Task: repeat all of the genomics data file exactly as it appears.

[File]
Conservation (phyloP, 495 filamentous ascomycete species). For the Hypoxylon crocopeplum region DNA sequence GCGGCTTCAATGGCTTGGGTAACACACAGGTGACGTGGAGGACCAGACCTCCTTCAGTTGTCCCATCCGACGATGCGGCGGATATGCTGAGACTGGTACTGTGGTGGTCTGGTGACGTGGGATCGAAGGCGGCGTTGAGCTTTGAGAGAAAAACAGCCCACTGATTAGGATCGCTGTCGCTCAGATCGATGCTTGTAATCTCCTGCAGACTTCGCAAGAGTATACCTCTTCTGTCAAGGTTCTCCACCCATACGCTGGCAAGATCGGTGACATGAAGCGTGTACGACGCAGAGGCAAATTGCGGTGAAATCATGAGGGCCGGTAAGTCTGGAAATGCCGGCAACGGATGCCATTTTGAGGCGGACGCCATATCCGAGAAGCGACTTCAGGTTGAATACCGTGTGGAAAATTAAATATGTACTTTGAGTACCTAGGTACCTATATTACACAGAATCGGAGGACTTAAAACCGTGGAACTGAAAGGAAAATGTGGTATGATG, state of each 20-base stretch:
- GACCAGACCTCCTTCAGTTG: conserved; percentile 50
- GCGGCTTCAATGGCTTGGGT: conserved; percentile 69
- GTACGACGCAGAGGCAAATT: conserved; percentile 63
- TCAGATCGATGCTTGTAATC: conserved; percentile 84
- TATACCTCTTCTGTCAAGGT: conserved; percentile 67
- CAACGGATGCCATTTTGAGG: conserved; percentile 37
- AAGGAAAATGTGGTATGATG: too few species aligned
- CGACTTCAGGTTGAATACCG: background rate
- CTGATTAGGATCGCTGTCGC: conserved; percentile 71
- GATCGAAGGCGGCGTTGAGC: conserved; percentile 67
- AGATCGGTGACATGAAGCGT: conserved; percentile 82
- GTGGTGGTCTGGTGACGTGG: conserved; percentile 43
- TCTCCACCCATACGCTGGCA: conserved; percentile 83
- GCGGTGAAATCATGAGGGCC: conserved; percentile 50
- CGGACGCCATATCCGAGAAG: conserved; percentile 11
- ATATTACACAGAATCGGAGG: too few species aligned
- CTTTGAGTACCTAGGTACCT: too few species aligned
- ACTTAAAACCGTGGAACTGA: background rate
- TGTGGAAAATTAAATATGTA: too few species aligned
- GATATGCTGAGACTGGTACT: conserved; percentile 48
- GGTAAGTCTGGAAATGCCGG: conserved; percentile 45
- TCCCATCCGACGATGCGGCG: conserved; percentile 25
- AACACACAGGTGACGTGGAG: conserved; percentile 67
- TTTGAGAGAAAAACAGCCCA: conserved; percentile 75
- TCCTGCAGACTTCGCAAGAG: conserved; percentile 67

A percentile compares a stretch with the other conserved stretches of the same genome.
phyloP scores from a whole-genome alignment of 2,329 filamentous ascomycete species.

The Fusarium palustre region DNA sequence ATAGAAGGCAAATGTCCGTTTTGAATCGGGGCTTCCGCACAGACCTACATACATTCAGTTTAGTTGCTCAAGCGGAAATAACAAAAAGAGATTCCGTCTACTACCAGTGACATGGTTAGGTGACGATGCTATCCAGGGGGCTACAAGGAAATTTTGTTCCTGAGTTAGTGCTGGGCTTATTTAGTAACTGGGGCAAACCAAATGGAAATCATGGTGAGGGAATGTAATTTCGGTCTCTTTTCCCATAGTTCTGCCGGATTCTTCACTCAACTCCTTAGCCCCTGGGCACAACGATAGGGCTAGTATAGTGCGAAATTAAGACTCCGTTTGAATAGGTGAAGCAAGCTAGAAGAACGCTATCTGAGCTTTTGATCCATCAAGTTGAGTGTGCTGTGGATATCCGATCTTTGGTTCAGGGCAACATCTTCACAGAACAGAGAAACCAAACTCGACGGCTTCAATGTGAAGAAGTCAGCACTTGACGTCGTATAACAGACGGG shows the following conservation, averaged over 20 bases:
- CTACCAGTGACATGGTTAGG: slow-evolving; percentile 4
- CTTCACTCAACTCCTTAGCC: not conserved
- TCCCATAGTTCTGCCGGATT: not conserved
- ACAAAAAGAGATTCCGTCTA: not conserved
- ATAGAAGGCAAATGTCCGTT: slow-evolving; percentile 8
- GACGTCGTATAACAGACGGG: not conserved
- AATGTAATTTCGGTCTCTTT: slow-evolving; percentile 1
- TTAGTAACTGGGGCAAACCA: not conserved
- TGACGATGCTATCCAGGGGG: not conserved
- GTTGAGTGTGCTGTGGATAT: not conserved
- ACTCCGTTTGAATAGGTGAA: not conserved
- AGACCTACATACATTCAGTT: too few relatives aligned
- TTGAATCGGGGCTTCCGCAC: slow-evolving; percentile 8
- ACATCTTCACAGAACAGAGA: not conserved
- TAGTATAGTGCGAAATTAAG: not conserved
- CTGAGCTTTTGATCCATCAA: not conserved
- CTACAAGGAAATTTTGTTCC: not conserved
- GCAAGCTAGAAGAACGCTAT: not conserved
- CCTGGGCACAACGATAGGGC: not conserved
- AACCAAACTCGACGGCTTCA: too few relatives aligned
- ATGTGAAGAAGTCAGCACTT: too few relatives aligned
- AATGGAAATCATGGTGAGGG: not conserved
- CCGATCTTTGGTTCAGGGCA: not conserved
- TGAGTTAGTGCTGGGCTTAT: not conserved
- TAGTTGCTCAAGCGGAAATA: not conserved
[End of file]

Conservation (phyloP, 495 filamentous ascomycete species). For the Hypoxylon crocopeplum region DNA sequence GCGGCTTCAATGGCTTGGGTAACACACAGGTGACGTGGAGGACCAGACCTCCTTCAGTTGTCCCATCCGACGATGCGGCGGATATGCTGAGACTGGTACTGTGGTGGTCTGGTGACGTGGGATCGAAGGCGGCGTTGAGCTTTGAGAGAAAAACAGCCCACTGATTAGGATCGCTGTCGCTCAGATCGATGCTTGTAATCTCCTGCAGACTTCGCAAGAGTATACCTCTTCTGTCAAGGTTCTCCACCCATACGCTGGCAAGATCGGTGACATGAAGCGTGTACGACGCAGAGGCAAATTGCGGTGAAATCATGAGGGCCGGTAAGTCTGGAAATGCCGGCAACGGATGCCATTTTGAGGCGGACGCCATATCCGAGAAGCGACTTCAGGTTGAATACCGTGTGGAAAATTAAATATGTACTTTGAGTACCTAGGTACCTATATTACACAGAATCGGAGGACTTAAAACCGTGGAACTGAAAGGAAAATGTGGTATGATG, state of each 20-base stretch:
- GACCAGACCTCCTTCAGTTG: conserved; percentile 50
- GCGGCTTCAATGGCTTGGGT: conserved; percentile 69
- GTACGACGCAGAGGCAAATT: conserved; percentile 63
- TCAGATCGATGCTTGTAATC: conserved; percentile 84
- TATACCTCTTCTGTCAAGGT: conserved; percentile 67
- CAACGGATGCCATTTTGAGG: conserved; percentile 37
- AAGGAAAATGTGGTATGATG: too few species aligned
- CGACTTCAGGTTGAATACCG: background rate
- CTGATTAGGATCGCTGTCGC: conserved; percentile 71
- GATCGAAGGCGGCGTTGAGC: conserved; percentile 67
- AGATCGGTGACATGAAGCGT: conserved; percentile 82
- GTGGTGGTCTGGTGACGTGG: conserved; percentile 43
- TCTCCACCCATACGCTGGCA: conserved; percentile 83
- GCGGTGAAATCATGAGGGCC: conserved; percentile 50
- CGGACGCCATATCCGAGAAG: conserved; percentile 11
- ATATTACACAGAATCGGAGG: too few species aligned
- CTTTGAGTACCTAGGTACCT: too few species aligned
- ACTTAAAACCGTGGAACTGA: background rate
- TGTGGAAAATTAAATATGTA: too few species aligned
- GATATGCTGAGACTGGTACT: conserved; percentile 48
- GGTAAGTCTGGAAATGCCGG: conserved; percentile 45
- TCCCATCCGACGATGCGGCG: conserved; percentile 25
- AACACACAGGTGACGTGGAG: conserved; percentile 67
- TTTGAGAGAAAAACAGCCCA: conserved; percentile 75
- TCCTGCAGACTTCGCAAGAG: conserved; percentile 67

A percentile compares a stretch with the other conserved stretches of the same genome.
phyloP scores from a whole-genome alignment of 2,329 filamentous ascomycete species.

The Fusarium palustre region DNA sequence ATAGAAGGCAAATGTCCGTTTTGAATCGGGGCTTCCGCACAGACCTACATACATTCAGTTTAGTTGCTCAAGCGGAAATAACAAAAAGAGATTCCGTCTACTACCAGTGACATGGTTAGGTGACGATGCTATCCAGGGGGCTACAAGGAAATTTTGTTCCTGAGTTAGTGCTGGGCTTATTTAGTAACTGGGGCAAACCAAATGGAAATCATGGTGAGGGAATGTAATTTCGGTCTCTTTTCCCATAGTTCTGCCGGATTCTTCACTCAACTCCTTAGCCCCTGGGCACAACGATAGGGCTAGTATAGTGCGAAATTAAGACTCCGTTTGAATAGGTGAAGCAAGCTAGAAGAACGCTATCTGAGCTTTTGATCCATCAAGTTGAGTGTGCTGTGGATATCCGATCTTTGGTTCAGGGCAACATCTTCACAGAACAGAGAAACCAAACTCGACGGCTTCAATGTGAAGAAGTCAGCACTTGACGTCGTATAACAGACGGG shows the following conservation, averaged over 20 bases:
- CTACCAGTGACATGGTTAGG: slow-evolving; percentile 4
- CTTCACTCAACTCCTTAGCC: not conserved
- TCCCATAGTTCTGCCGGATT: not conserved
- ACAAAAAGAGATTCCGTCTA: not conserved
- ATAGAAGGCAAATGTCCGTT: slow-evolving; percentile 8
- GACGTCGTATAACAGACGGG: not conserved
- AATGTAATTTCGGTCTCTTT: slow-evolving; percentile 1
- TTAGTAACTGGGGCAAACCA: not conserved
- TGACGATGCTATCCAGGGGG: not conserved
- GTTGAGTGTGCTGTGGATAT: not conserved
- ACTCCGTTTGAATAGGTGAA: not conserved
- AGACCTACATACATTCAGTT: too few relatives aligned
- TTGAATCGGGGCTTCCGCAC: slow-evolving; percentile 8
- ACATCTTCACAGAACAGAGA: not conserved
- TAGTATAGTGCGAAATTAAG: not conserved
- CTGAGCTTTTGATCCATCAA: not conserved
- CTACAAGGAAATTTTGTTCC: not conserved
- GCAAGCTAGAAGAACGCTAT: not conserved
- CCTGGGCACAACGATAGGGC: not conserved
- AACCAAACTCGACGGCTTCA: too few relatives aligned
- ATGTGAAGAAGTCAGCACTT: too few relatives aligned
- AATGGAAATCATGGTGAGGG: not conserved
- CCGATCTTTGGTTCAGGGCA: not conserved
- TGAGTTAGTGCTGGGCTTAT: not conserved
- TAGTTGCTCAAGCGGAAATA: not conserved